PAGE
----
OTTAWA — A friendly crowd is unlikely to greet Thorsten Heins on Tuesday, when he makes his first appearance as chief executive at the annual meeting here of Research in Motion.
Shares in the BlackBerry maker have fallen by about 95 percent from their peak in mid-2008.
And last month, not only did RIM post a $518 million quarterly loss, but it also surprised investors by announcing that a new line of phones critical to its future would again be delayed.
But the annual meeting may not be the only forum for shareholders to vent their displeasure. Several securities law experts and some investors say the delay in the BlackBerry 10, and overly optimistic remarks as recently as last week by Mr. Heins since he took over the top job in January, may also make RIM the target of shareholder lawsuits.
“They’re going to get sued and they should get sued because I think a closer look at the record is likely to unearth knowing and willful misrepresentation,” said Jean-Louis Gassée, the former president of Apple’s products division and the founder of the software maker Be, who is now a venture capitalist and blogger in Palo Alto, Calif. “When the C.E.O. says there’s nothing wrong with the company as it is, it’s not cautious, it doesn’t make sense.”
After disappointing shareholders in June, Mr. Heins gave a radio interview last week, wrote opinion pieces for two Canadian newspapers and took online questions from visitors to The Globe and Mail’s Web site. As part of a public relations offensive, speaking with the Canadian Broadcasting Corporation, he forecast a sunny future for Research in Motion by saying, “There’s nothing wrong with the company as it exists right now” and denying that RIM was, as some investors believe, in a death spiral.
In a statement, RIM rejected any suggestion that the company had misled investors. “RIM is well aware of its disclosure obligations under applicable securities laws and is committed to providing a high level of transparency, as evidenced by RIM’s decision to issue an interim business update on May 29, 2012, to alert shareholders that it expected to report an operating loss,” the company said.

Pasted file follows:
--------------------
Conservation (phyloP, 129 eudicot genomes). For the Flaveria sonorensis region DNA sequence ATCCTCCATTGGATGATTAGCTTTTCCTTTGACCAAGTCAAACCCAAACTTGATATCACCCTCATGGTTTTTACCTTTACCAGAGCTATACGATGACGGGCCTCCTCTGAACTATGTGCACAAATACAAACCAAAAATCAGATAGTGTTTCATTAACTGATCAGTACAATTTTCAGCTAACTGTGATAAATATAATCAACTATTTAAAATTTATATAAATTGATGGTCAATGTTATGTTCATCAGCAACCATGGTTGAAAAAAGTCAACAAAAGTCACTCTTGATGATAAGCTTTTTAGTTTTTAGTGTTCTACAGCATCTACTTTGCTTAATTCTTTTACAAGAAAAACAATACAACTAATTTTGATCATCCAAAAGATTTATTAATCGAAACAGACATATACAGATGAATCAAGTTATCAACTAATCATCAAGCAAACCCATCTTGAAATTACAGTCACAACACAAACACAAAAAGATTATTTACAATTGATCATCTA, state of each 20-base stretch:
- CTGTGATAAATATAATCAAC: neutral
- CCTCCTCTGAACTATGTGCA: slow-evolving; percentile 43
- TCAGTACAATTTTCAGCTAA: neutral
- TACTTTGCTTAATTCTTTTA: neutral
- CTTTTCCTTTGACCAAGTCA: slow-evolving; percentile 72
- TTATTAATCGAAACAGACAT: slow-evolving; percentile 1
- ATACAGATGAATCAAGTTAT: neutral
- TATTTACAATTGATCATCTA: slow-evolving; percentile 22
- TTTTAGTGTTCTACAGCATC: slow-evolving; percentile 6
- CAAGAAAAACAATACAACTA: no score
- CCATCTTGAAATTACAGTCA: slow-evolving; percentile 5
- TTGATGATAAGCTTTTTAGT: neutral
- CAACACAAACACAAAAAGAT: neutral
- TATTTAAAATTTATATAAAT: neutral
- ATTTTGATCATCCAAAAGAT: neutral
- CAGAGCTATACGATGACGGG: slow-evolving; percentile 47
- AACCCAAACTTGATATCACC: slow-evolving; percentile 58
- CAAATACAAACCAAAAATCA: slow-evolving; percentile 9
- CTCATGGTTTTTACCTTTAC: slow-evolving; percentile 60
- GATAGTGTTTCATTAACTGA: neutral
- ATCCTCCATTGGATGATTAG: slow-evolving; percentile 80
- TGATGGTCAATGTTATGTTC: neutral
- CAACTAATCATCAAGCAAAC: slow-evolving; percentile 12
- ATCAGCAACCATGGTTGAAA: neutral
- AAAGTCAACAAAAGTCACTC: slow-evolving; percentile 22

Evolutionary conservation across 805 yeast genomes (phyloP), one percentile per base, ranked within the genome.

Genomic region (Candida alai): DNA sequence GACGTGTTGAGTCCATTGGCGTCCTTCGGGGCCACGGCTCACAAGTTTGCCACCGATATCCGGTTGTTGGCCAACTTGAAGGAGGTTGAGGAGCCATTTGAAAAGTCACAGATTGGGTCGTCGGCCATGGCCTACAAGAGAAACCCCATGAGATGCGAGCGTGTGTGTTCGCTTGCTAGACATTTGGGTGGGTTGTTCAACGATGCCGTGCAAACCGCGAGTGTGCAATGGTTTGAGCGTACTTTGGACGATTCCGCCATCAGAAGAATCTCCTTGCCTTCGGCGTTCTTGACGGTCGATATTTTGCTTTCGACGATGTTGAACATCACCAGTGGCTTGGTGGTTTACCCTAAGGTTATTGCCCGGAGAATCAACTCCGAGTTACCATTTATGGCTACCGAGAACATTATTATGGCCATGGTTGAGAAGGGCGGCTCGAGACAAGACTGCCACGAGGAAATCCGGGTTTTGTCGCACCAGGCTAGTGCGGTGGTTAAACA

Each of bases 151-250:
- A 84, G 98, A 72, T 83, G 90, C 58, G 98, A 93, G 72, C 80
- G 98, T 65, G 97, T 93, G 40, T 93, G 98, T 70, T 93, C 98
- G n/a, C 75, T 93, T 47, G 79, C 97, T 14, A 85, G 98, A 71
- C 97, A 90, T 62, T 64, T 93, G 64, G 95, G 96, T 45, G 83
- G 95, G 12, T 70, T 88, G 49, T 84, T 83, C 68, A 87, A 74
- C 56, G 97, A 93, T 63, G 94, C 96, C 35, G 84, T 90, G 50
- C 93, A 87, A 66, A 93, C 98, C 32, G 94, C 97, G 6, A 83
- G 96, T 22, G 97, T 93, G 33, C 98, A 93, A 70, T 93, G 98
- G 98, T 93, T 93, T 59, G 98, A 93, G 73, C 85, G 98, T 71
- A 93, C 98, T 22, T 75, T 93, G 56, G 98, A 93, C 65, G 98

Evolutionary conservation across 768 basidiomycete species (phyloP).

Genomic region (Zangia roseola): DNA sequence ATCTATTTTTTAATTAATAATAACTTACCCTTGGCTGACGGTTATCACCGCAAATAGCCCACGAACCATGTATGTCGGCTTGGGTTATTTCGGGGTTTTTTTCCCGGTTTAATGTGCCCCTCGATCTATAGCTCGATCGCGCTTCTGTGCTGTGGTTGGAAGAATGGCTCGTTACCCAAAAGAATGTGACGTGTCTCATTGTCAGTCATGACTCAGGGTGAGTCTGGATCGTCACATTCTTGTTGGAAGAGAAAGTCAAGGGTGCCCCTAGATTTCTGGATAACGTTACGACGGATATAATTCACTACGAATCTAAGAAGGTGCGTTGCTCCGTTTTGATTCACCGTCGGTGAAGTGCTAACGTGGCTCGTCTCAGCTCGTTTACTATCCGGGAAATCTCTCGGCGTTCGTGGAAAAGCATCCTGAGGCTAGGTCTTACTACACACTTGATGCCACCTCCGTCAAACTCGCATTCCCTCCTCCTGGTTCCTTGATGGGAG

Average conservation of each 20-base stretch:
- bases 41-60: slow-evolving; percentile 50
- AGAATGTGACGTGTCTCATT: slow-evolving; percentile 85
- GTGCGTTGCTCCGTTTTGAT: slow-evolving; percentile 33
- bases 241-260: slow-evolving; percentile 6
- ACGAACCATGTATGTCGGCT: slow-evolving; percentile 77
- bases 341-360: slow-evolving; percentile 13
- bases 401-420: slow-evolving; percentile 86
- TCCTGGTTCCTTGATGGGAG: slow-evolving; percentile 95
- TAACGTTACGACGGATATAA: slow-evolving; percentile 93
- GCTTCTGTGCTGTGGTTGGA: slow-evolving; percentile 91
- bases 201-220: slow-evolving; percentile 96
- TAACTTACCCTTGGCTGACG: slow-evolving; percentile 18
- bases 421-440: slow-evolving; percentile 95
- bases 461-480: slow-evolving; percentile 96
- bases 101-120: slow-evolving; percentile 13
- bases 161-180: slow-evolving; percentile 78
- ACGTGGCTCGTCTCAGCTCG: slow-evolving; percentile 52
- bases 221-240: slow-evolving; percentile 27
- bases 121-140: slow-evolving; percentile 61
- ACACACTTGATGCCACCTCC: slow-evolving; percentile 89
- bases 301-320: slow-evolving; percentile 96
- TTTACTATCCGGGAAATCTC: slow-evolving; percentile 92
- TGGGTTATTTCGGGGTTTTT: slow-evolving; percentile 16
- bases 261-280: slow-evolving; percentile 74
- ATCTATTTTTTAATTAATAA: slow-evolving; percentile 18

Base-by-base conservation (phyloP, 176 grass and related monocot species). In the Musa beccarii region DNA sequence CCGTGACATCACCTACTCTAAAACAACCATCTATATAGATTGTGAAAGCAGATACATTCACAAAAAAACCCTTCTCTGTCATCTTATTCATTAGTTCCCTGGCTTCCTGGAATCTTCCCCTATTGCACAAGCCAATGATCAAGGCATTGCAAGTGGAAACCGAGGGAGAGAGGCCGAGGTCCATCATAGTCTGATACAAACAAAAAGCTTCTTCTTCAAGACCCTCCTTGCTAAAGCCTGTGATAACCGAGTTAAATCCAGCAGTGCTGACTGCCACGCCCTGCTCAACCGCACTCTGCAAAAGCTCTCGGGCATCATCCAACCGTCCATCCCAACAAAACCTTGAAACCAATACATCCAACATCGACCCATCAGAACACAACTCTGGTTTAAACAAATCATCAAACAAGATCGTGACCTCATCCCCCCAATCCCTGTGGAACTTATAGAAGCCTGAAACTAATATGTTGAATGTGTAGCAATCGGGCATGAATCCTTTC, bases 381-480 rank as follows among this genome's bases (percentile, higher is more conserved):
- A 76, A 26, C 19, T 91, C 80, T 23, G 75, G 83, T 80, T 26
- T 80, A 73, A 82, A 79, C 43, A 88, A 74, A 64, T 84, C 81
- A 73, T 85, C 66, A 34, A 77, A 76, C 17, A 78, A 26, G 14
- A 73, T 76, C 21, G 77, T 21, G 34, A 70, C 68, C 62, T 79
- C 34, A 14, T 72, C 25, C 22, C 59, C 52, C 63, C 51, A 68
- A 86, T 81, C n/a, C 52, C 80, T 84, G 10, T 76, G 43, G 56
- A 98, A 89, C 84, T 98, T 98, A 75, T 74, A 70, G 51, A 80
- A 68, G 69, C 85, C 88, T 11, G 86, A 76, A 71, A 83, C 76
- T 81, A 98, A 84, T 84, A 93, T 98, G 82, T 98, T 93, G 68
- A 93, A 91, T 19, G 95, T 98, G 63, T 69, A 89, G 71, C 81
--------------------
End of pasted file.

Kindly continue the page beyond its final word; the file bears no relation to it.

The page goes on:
While securities laws vary in Canada, where RIM is based, and the United States, where its stock is also traded, companies are generally required to report promptly any developments that may significantly alter their financial state. The BlackBerry 10 delay is unquestionably such a change, Canadian and American law experts said.
Any shareholder class action would also have to show that Mr. Heins or others within RIM knew that a delay was likely or a strong possibility when he was publicly boasting about the product’s progress and promising on-time delivery.
The legal experts said repeated statements earlier this year by Mr. Heins and other senior RIM executives — that the BlackBerry 10 line of phones would arrive in stores as planned by the end of this year — could support this claim.
For example, on May 1, at a conference for app developers in Orlando, Fla., Mr. Heins unveiled an incomplete prototype BlackBerry 10 phone and, along with other RIM employees, demonstrated features of its operating system.
During the presentation, Mr. Heins repeatedly and enthusiastically told the audience that the new product would be out by the end of this year.
“Every day I get questions about the progress on BlackBerry 10,” he said. “I appreciate all of the interest on our next-generation platform and I promise, I promise to you that the whole company is laser-focused on delivering on time and exceeding your expectation.”
He added at another point, “We’re making good progress, and I’m committed to sharing the progress with everyone right up until the launch later this year.”
Similar sentiments were offered at other developer sessions by other RIM executives over the following weeks.
Exactly what changed between the beginning of May and the end of June is unclear. Nor is it apparent when Mr. Heins decided that the delay would be necessary.
During a conference call to discuss the earnings, Mr. Heins said the volume of software that must be handled to integrate all of BlackBerry 10’s components “has proved to be more time-consuming than anticipated.”
Even without the delay, many financial analysts were concerned that the BlackBerry 10 was already too late to market. The delay means that it will be facing off against new and improved phones and operating systems from Apple, Microsoft and Google.
“There’s a high risk of litigation here,” said James D. Cox, a law professor at Duke. “The outcome of the litigation would be hard to predict.”
Richard McLaren, a law professor at the University of Western Ontario, said that in Canada companies are required to immediately disclose major changes in their operations.
“When you’ve used language like ‘laser focused on coming in on time,’ you’ve really raised expectations,” he said.